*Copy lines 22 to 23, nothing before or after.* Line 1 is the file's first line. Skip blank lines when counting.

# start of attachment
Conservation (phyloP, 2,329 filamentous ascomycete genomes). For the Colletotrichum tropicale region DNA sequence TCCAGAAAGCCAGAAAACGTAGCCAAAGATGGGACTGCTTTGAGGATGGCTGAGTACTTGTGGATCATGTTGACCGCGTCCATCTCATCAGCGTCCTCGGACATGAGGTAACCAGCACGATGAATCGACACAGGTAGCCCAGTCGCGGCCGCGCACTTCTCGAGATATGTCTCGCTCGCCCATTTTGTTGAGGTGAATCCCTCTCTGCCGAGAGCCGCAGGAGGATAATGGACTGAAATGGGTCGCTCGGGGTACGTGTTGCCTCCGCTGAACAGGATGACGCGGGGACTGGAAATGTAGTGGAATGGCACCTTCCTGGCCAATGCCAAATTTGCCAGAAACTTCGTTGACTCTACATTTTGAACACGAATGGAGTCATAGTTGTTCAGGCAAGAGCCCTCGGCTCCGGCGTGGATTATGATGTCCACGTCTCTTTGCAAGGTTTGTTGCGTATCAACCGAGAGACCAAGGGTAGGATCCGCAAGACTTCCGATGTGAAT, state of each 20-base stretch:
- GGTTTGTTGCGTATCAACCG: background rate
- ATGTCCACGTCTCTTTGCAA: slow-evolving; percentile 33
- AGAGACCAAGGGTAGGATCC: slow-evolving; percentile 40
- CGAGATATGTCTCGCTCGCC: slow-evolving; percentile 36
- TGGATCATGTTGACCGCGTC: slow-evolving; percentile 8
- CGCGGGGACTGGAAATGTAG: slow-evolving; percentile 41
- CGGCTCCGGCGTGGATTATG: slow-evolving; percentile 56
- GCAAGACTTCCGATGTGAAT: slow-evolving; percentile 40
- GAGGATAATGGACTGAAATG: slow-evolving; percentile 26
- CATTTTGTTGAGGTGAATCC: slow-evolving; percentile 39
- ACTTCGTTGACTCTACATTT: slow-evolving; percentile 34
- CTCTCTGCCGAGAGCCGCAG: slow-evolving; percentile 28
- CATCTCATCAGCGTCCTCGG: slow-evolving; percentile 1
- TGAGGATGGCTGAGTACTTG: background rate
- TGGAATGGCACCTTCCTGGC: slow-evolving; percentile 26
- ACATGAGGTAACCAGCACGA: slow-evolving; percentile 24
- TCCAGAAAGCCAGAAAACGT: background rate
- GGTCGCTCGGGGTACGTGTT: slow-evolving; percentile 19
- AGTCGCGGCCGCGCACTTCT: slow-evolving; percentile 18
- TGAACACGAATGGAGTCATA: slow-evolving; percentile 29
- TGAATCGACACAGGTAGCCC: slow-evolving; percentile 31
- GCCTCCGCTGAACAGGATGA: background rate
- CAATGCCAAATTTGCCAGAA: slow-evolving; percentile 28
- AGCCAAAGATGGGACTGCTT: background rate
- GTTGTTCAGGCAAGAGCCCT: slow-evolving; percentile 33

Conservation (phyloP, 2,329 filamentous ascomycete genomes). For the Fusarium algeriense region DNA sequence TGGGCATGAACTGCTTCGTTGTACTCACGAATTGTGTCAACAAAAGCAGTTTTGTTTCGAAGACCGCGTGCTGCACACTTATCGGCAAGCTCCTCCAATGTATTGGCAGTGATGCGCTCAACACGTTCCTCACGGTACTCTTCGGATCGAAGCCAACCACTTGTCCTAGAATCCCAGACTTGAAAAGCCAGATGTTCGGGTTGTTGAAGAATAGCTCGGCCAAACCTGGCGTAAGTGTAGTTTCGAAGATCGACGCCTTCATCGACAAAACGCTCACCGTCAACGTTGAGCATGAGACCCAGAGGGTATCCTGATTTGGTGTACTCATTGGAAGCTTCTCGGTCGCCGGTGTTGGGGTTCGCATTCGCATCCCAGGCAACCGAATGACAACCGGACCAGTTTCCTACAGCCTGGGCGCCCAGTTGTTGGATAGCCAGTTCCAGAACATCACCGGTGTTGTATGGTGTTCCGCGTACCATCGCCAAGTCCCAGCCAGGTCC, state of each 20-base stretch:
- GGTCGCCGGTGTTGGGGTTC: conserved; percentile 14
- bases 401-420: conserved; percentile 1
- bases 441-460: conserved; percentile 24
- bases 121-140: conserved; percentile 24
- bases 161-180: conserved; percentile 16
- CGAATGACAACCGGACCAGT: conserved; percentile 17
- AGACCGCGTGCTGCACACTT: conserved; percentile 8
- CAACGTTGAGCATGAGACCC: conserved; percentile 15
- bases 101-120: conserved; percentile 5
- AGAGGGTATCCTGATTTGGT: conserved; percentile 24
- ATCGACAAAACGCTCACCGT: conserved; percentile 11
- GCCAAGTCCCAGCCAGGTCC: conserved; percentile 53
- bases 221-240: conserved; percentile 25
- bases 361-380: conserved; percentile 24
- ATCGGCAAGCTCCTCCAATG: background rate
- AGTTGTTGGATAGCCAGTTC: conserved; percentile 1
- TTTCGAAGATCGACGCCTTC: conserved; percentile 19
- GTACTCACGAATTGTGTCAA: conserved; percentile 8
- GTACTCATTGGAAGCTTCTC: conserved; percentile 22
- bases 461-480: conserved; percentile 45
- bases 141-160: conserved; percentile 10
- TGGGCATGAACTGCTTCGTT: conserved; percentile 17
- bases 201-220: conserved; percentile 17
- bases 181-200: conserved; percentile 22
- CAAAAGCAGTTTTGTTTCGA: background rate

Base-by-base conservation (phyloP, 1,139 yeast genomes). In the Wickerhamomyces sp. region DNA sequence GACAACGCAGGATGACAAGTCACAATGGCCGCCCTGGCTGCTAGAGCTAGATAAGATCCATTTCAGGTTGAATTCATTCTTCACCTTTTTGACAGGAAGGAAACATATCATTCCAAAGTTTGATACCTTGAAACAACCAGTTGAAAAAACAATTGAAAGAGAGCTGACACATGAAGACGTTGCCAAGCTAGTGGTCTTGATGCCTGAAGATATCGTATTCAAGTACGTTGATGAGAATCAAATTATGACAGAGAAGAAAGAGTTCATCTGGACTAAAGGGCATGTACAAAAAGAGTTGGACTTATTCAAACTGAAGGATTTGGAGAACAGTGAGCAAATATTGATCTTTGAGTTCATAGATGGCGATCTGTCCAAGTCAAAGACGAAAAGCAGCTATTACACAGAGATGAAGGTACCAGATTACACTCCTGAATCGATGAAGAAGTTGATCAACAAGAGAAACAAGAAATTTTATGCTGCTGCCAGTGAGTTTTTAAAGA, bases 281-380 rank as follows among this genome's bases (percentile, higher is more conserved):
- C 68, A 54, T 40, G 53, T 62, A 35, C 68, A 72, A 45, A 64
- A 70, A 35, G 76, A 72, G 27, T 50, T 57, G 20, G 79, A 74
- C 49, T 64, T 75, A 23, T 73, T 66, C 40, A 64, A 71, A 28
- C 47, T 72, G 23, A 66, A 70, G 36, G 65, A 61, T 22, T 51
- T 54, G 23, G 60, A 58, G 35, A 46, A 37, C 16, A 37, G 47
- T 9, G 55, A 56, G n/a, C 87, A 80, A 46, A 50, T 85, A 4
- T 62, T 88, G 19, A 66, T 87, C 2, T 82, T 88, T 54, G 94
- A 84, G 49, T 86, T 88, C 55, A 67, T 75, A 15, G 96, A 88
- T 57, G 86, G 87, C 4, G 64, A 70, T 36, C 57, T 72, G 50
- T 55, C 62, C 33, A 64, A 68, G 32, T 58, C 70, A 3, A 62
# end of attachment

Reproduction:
- TGAATCGACACAGGTAGCCC: slow-evolving; percentile 31
- GCCTCCGCTGAACAGGATGA: background rate